Before the Storm

The wind chases at your feet as you run for shelter.  You can feel the electricity in the air like a spark about to fly.  The trees sway and dance as the air blows through the arms and legs of these proud structures.

Lightening splits the sky in half blazing bright as fireworks and swift as fireflies. The thunder claps as if a god or other supernatural form is clapping in amusement at the torrent that approaches the face of the Earth.

Small drops begin to fall heard on the pavement, the roof of the bus stop, and the sharp, brisk sound as the drops hit a tin overhang. Even though the sounds of the busy streets are still heard, it is as if the world stands still at the falling of the first drops.  Creation and all that belong to it are frozen in a tiny moment that is missed by all but the most astute watchers.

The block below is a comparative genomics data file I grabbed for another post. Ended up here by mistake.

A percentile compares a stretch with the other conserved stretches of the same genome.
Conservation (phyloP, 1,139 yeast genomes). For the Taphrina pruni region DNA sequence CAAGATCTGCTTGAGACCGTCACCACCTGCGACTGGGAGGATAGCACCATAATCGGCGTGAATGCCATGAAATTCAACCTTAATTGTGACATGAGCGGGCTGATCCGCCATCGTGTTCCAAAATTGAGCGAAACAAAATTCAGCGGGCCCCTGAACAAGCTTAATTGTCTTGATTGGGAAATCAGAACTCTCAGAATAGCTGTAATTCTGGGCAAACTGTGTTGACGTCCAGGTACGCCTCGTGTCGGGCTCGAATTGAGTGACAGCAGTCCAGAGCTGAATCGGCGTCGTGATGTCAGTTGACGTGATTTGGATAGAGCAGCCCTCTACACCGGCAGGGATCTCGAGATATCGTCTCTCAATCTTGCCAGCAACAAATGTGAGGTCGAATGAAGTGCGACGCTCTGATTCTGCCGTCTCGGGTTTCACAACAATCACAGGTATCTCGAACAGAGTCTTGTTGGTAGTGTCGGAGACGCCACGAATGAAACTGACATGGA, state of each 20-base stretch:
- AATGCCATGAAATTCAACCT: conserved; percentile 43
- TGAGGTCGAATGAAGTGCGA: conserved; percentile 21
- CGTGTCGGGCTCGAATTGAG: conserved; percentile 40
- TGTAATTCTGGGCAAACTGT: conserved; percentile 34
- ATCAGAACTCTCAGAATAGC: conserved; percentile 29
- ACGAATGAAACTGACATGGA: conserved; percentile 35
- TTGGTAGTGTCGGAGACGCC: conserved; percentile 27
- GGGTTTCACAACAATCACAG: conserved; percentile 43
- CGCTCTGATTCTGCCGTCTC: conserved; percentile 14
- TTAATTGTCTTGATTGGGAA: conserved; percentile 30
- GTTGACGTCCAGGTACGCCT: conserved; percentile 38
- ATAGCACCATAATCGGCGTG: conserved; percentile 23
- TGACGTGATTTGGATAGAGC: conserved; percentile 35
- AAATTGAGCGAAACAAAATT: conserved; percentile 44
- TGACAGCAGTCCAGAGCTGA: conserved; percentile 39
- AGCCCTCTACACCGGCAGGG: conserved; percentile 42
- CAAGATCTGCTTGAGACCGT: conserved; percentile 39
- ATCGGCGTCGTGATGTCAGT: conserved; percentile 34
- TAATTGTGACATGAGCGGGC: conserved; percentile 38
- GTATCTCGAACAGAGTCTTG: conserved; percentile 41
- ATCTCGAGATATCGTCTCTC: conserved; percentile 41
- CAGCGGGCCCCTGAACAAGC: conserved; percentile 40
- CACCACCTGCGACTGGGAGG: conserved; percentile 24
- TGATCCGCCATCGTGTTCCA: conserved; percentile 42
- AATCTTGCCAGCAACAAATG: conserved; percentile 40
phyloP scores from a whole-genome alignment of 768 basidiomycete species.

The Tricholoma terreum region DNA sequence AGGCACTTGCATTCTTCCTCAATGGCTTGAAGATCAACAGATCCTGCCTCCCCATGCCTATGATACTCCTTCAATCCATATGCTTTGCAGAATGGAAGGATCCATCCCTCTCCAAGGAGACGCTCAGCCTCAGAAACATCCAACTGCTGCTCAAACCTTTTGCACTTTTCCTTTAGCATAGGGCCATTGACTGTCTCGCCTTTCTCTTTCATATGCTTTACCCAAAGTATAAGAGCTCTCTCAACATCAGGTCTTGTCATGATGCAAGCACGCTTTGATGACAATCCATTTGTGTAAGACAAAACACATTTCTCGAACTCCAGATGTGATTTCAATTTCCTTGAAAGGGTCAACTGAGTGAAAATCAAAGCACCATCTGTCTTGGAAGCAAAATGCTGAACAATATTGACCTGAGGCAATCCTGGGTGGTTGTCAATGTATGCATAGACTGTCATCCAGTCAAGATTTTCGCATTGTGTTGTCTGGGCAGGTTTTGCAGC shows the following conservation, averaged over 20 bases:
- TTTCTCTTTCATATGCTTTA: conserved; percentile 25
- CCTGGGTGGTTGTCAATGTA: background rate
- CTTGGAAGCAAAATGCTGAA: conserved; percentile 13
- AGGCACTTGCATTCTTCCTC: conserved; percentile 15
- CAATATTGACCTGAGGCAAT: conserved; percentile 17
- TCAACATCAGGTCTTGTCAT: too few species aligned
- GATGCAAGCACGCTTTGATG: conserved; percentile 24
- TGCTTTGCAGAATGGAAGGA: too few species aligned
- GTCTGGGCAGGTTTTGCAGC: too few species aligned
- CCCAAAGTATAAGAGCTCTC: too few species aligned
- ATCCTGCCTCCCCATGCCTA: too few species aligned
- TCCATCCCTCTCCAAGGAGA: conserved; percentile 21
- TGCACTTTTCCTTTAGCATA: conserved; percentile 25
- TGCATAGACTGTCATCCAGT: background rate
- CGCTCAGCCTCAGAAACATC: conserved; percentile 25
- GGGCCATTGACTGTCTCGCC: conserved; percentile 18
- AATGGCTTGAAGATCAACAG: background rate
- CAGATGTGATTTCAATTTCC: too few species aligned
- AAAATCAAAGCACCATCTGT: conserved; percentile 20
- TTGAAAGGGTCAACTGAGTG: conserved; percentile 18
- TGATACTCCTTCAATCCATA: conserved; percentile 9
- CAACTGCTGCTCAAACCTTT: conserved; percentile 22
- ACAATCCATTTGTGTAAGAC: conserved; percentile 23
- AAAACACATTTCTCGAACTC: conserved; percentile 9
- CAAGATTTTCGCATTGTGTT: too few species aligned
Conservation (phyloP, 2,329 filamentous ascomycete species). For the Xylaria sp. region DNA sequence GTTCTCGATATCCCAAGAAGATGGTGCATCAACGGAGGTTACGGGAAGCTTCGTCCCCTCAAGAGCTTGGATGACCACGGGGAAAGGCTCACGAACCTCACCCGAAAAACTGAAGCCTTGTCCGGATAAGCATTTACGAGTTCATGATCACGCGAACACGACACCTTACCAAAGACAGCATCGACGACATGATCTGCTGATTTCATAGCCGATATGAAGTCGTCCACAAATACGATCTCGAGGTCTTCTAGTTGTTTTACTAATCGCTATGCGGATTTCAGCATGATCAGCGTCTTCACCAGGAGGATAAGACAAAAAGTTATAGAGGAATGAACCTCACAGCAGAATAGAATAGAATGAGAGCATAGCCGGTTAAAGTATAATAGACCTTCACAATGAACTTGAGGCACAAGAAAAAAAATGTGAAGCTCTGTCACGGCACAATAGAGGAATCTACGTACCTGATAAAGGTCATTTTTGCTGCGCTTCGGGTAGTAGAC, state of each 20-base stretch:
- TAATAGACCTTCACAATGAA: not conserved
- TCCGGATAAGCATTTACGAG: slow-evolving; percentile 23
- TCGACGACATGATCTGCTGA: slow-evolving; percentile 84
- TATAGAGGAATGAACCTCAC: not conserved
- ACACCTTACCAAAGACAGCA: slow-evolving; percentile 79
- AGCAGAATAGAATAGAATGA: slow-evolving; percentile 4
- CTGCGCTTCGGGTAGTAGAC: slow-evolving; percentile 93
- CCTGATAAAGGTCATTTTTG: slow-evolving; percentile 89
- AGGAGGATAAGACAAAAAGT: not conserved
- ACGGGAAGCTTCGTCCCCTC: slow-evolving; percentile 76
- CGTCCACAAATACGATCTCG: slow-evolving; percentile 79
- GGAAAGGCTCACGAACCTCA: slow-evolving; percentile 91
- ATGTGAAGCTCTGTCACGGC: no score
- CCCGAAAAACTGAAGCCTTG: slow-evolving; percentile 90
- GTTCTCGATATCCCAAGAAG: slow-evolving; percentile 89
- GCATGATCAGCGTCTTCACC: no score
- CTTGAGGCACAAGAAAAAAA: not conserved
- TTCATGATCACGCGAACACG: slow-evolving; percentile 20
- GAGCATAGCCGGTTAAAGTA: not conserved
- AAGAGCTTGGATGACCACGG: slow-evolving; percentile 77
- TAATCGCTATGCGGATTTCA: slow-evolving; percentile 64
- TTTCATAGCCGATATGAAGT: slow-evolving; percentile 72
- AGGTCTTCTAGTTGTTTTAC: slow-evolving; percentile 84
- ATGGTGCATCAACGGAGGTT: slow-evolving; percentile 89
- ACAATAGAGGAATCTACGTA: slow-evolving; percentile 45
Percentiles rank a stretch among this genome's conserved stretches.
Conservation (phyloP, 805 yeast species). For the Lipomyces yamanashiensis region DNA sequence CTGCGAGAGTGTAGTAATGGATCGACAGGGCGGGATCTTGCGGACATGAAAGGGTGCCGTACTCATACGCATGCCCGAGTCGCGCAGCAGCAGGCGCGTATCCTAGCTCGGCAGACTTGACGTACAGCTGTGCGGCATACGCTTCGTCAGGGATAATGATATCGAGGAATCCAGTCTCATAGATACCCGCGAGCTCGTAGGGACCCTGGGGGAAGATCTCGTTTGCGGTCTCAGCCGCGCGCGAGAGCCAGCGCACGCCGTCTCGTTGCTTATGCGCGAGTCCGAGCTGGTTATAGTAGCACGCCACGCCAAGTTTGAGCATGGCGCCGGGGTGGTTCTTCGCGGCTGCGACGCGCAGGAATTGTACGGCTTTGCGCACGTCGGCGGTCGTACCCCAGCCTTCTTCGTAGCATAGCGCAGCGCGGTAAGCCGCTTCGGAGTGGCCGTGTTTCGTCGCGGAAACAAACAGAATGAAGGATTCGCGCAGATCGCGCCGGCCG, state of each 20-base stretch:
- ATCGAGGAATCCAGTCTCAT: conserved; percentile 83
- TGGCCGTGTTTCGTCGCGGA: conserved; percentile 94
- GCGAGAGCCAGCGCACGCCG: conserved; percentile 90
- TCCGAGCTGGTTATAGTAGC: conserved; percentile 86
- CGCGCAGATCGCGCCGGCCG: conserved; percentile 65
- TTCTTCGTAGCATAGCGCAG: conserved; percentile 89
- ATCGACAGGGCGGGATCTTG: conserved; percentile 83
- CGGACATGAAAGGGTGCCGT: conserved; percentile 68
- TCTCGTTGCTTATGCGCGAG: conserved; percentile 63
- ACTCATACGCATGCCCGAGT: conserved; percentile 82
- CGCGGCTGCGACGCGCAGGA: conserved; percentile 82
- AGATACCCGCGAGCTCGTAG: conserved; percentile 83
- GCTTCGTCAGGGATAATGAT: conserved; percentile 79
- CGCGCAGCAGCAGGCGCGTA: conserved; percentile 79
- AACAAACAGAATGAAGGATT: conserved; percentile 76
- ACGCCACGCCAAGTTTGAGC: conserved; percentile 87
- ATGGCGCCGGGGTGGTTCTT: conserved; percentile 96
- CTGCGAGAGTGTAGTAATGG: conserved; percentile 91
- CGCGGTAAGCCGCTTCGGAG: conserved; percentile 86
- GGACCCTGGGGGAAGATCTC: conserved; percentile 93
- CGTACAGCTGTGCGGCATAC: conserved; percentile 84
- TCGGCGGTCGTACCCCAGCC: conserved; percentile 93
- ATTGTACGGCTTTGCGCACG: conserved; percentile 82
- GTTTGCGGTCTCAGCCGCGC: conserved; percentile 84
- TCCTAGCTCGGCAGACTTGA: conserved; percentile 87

This is a moment of perfection.

Soon the rain falls in heavy sheets, the wind picks up, and the sheets of rain turn every which way.  Umbrellas are turned inside out and people rush for shelter.  The thunder continues to clap and the lightening continues to flash.  The moment–that small barely perceptible moment–has passed.

But one can still see it, feel it, and sense it if you pay close enough attention.  It is in the falling of the rain, the changing colors of the leaves, and the smell of the Earth when the rain has run its course.

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